SEPA closely monitoring restart of Fife Ethylene plant after major investment work to reduce impact of flaring

  22 June 2021
Work to reduce the impacts of flaring from the Fife Ethylene Plant reaches an important milestone this week as ExxonMobil Chemical Limited begins the process of restarting its plant following the installation of a low-noise elevated flare tip, as required by the Scottish Environment Protection Agency (SEPA).

• Important milestone on Mossmorran’s pathway to compliance as ExxonMobil restarts after installing new flare tip required by SEPA

• Scotland’s environmental regulator is closely monitoring the restart and will begin work to verify that the flare tip installation meets permit requirements.

• Work is part of £140m upgrade of ExxonMobil Chemical Limited Fife Ethylene Plant to improve site reliability.

• Specialist SEPA staff will be in communities throughout the week to assess any impacts. Air quality and noise monitoring will continue throughout.

• Further improvements expected in 2022 with the installation of a totally enclosed ground flare which Exxon states will reduce the use of the elevated flare by 98%.

• SEPA continues to strengthen the regulation and monitoring of both Mossmorran operators across the investment period, with specialist monitoring, compliance, enforcement and support staff involved in work on the industrial complex.

SEPA will be closely monitoring the restart to assess what improvements have been made and will carry out work to verify the flare tip installation meets permit requirements

The flare tip installation was part of ExxonMobil’s £140m upgrade to improve site reliability, which began in April. The tip is considered to be the best available technology for reducing noise from steam assisted elevated flares. A main contributor to elevated flare noise is the amount of steam which is injected into the flare tip (steam is used to promote efficient combustion of waste gases and prevent dark smoke). The new tip design uses internal steam tubes that allow better mixing of gases as well as reducing overall steam consumption and noise.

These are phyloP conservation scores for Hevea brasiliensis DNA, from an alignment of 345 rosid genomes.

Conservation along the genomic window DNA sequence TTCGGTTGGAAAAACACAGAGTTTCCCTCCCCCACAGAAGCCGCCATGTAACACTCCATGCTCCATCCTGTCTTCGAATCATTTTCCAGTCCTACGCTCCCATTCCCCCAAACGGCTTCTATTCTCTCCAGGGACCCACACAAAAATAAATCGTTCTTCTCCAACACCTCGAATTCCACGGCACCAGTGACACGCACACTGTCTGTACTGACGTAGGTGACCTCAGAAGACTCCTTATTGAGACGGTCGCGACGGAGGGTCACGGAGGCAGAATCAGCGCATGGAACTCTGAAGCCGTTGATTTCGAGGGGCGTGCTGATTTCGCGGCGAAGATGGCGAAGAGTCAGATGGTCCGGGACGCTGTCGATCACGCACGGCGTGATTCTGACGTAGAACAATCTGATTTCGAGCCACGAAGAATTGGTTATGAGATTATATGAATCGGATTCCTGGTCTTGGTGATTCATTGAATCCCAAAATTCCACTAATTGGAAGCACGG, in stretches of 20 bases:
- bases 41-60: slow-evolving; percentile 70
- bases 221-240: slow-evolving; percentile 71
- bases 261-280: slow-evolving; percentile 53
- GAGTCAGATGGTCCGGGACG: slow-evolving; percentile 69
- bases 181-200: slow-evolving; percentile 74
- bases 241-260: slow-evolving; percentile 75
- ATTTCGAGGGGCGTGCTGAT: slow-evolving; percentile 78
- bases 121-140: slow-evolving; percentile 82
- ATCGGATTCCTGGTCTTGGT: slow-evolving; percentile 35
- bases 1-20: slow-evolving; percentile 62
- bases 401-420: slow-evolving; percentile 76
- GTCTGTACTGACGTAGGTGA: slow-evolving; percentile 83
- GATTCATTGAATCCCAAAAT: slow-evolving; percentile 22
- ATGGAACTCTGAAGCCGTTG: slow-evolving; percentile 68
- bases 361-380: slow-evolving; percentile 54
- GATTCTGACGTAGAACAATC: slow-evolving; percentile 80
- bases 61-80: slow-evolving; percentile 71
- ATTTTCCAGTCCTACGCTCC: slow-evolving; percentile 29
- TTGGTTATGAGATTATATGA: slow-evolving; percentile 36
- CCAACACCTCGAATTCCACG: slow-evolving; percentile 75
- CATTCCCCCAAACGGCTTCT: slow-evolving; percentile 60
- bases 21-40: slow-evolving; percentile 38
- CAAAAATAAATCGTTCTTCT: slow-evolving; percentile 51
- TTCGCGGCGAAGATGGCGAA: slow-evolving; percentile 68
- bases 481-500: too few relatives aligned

Following this initial upgrade, elevated flaring may still be audible in the community. The most significant reduction in noise will come from the installation and operation of a new ground flare which is on order and scheduled to be commissioned by the end of 2022. This will significantly reduce elevated flaring from the site and remove a main cause of noise disturbance in the community.

Taken together, the upgrades will significantly improve the reliability of the ExxonMobil Chemical Limited Fife Ethylene Plant, reducing the requirement for flaring and significantly reducing the community impact of flaring when it does occur.

While the re-start process will require planned elevated flaring. SEPA expects ExxonMobil to keep the duration and rate of flaring as low as possible and will have specialist regulatory and scientific staff deployed in local communities. Noise and air quality monitoring will also continue.

Regular updates will be provided on SEPA’s Mossmorran hub at and fuller data will be made available as soon as possible once the restart is complete.

Terry A’Hearn, Chief Executive of the Scottish Environment Protection Agency, said:

“At SEPA we’re pleased to see the installation of the noise reducing flare tip we required through a variation to the site’s Permit. This is a major milestone on the pathway to compliance, but is just one important step towards a future with less flaring and less impact for communities when flaring is required. We will be closely monitoring how the restart is carried out.

“There are future improvements to come at the site, one of which is ExxonMobil installing a new totally enclosed ground flare in 2022. Specialist SEPA officers will continue to engage with the operator to ensure this work can go ahead as planned.

“Communities across Fife have the right to a future where flaring is the exception rather than routine. Robust regulation takes time but through our work, and the significant investment by site operators, a clear pathway to compliance is now in sight for local communities who can be assured of our continued vigilance over this important period and beyond.”

SEPA also continues to progress recommendations from the Irish EPA’s which will see the regulator’s programme of environmental monitoring extended with community participation in its design, alongside enhanced visibility of regulatory monitoring results and investment in a refreshed online community information hub.